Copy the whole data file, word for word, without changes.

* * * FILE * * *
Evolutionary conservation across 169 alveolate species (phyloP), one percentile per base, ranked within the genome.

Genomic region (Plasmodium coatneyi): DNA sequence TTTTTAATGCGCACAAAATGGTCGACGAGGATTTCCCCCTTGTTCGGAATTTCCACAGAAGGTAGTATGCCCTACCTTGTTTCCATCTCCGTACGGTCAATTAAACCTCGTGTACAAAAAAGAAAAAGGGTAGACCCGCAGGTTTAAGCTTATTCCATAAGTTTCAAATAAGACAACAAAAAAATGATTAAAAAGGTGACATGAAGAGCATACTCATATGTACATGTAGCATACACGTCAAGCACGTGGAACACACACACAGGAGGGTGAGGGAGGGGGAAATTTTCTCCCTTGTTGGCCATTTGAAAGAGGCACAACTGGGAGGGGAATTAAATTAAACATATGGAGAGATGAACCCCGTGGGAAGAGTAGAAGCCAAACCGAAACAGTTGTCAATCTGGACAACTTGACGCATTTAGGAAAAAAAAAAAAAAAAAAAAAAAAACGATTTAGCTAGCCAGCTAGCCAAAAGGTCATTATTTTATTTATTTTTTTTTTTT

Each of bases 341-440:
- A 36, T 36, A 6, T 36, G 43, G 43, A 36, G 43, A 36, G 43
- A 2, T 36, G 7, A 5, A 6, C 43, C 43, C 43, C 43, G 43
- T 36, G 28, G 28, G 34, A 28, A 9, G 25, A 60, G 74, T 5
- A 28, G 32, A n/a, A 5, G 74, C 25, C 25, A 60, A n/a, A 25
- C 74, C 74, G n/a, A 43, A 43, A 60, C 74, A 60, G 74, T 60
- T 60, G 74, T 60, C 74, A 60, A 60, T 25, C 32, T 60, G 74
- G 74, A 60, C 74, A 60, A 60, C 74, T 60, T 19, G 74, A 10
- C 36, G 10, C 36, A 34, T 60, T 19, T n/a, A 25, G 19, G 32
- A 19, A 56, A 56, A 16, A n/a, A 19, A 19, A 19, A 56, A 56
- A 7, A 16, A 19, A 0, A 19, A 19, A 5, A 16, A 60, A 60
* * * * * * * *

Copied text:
Evolutionary conservation across 169 alveolate species (phyloP), one percentile per base, ranked within the genome.

Genomic region (Plasmodium coatneyi): DNA sequence TTTTTAATGCGCACAAAATGGTCGACGAGGATTTCCCCCTTGTTCGGAATTTCCACAGAAGGTAGTATGCCCTACCTTGTTTCCATCTCCGTACGGTCAATTAAACCTCGTGTACAAAAAAGAAAAAGGGTAGACCCGCAGGTTTAAGCTTATTCCATAAGTTTCAAATAAGACAACAAAAAAATGATTAAAAAGGTGACATGAAGAGCATACTCATATGTACATGTAGCATACACGTCAAGCACGTGGAACACACACACAGGAGGGTGAGGGAGGGGGAAATTTTCTCCCTTGTTGGCCATTTGAAAGAGGCACAACTGGGAGGGGAATTAAATTAAACATATGGAGAGATGAACCCCGTGGGAAGAGTAGAAGCCAAACCGAAACAGTTGTCAATCTGGACAACTTGACGCATTTAGGAAAAAAAAAAAAAAAAAAAAAAAAACGATTTAGCTAGCCAGCTAGCCAAAAGGTCATTATTTTATTTATTTTTTTTTTTT

Each of bases 341-440:
- A 36, T 36, A 6, T 36, G 43, G 43, A 36, G 43, A 36, G 43
- A 2, T 36, G 7, A 5, A 6, C 43, C 43, C 43, C 43, G 43
- T 36, G 28, G 28, G 34, A 28, A 9, G 25, A 60, G 74, T 5
- A 28, G 32, A n/a, A 5, G 74, C 25, C 25, A 60, A n/a, A 25
- C 74, C 74, G n/a, A 43, A 43, A 60, C 74, A 60, G 74, T 60
- T 60, G 74, T 60, C 74, A 60, A 60, T 25, C 32, T 60, G 74
- G 74, A 60, C 74, A 60, A 60, C 74, T 60, T 19, G 74, A 10
- C 36, G 10, C 36, A 34, T 60, T 19, T n/a, A 25, G 19, G 32
- A 19, A 56, A 56, A 16, A n/a, A 19, A 19, A 19, A 56, A 56
- A 7, A 16, A 19, A 0, A 19, A 19, A 5, A 16, A 60, A 60